Reviewing a new Final Fantasy game is tough. Final Fantasy 16 bears the weight of expectation, a burden that comes with the territory of its iconic name. Each loosely associated entry redefines what it means to be a Final Fantasy, and every fan has a checklist of what aspects of the series need to come together to make the perfect experience. So, can it live up to the titans that came before it while carving out a distinct identity of its own?
A Game of
Final Fantasy 16 centers around Clive Rosfield, the son of the Archduke of Rosaria. Rosaria is one of six nations in the land of Valisthea competing for control of the powerful Mothercrystals, shards of which grant humanity the ability to use magic. At the beginning of the game, The Archduke is preparing to lead the nation into battle to retake one of the Mothercrystals from their rivals, the Iron Kingdom.
Before the Archduke can lead his armies against the Iron Kingdom, they march to Phoenix Gate to obtain the traditional blessing of the Phoenix. The Phoenix is an Eikon, of which the Archduke’s youngest son, Joshua, is the Dominant. Dominants can call on the power of Eikons to perform incredible magical acts and can even take on their form. However, when night falls, a betrayal allows agents of another rival nation, the Holy Empire of Sanbreque, to enter Phoenix Gate and Slaughter the garrison.
Amidst the chaos, the Archduke is assassinated, and Joshua’s power as Dominant of the Phoenix comes into full bloom. He takes on the form of the powerful bird, but as Clive looks on, the second fire Eikon attacks and seemingly kills him. In the aftermath, Joshua is believed dead, and Clive is captured and forced to join Sanbreque’s army as a Bearer.
When the game picks up 12 years later, Clive is bitter and angry after over a decade of fighting as a slave of Sanbreque. The only thing motivating him to stay alive is the hope he’ll get to take revenge for his brother’s death. His chance comes to escape captivity, and he begins his hunt to find Ifrit’s Dominant and avenge his brother.
The above just scratches the surface of Final Fantasy 16’s lore. The world-building here is akin to that seen in Game of Thrones, and you get information thrown at you in large doses. Unfortunately, especially in the early game, the lore can be confusing.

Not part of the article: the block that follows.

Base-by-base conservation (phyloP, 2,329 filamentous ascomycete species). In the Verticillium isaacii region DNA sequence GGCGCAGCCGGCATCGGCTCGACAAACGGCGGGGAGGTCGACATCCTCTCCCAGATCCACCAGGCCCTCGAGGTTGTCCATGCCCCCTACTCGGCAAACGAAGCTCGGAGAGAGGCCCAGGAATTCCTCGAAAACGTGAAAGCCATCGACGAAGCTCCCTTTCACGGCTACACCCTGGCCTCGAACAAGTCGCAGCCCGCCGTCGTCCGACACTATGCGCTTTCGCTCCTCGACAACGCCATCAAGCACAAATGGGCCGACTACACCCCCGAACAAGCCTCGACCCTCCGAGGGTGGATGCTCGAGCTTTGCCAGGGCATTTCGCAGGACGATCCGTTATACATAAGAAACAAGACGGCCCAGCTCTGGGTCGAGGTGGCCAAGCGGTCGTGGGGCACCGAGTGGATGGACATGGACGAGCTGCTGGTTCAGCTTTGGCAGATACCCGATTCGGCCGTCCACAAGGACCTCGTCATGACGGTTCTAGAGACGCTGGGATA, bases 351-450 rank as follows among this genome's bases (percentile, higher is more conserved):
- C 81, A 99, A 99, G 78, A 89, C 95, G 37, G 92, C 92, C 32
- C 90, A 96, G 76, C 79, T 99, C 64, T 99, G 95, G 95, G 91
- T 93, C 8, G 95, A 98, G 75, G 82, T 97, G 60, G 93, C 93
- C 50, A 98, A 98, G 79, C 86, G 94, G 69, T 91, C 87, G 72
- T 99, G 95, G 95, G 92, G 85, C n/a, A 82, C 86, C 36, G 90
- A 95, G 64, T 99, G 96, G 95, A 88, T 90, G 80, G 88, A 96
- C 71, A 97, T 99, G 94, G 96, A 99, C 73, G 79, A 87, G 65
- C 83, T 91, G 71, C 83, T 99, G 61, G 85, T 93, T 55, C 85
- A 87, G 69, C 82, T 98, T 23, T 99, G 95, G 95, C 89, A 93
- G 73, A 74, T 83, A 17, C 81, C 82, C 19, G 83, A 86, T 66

For example, Clive is branded on the cheek, which marks him as a Bearer. However, the game doesn’t even get into the particulars of what that means for a while. You get the gist that it indicates he was enslaved, but it’s not obvious what a Bearer’s role in Valisthean society is until later in the game.
Much of the game’s story concerns the treatment of Bearers. Most humans in Valisthea cannot innately cast magic. That’s the reason the Mothercrystals and their shards are so valuable. However, some of humanity is born with the ability to use magic without crystals. These individuals are marked with a brand from birth and enslaved as Bearers. Some nations, such as Rosaria, treat their Bearers with a modicum of dignity. In others, like Sanbreque, Bearers are respected less than animals.?
Fortunately, the Active Lore System allows you to reference story elements at any time, even during cutscenes. Hold the touchpad, and a screen will appear with pertinent topics. I hope this becomes the norm in RPGs because it’s incredibly useful. At some points in the game, there’s so much going on that you’ll finish a quest and then get 3-4 cutscenes telling you what happened elsewhere in the meantime. Being able to refresh your memory makes the experience a lot more enjoyable.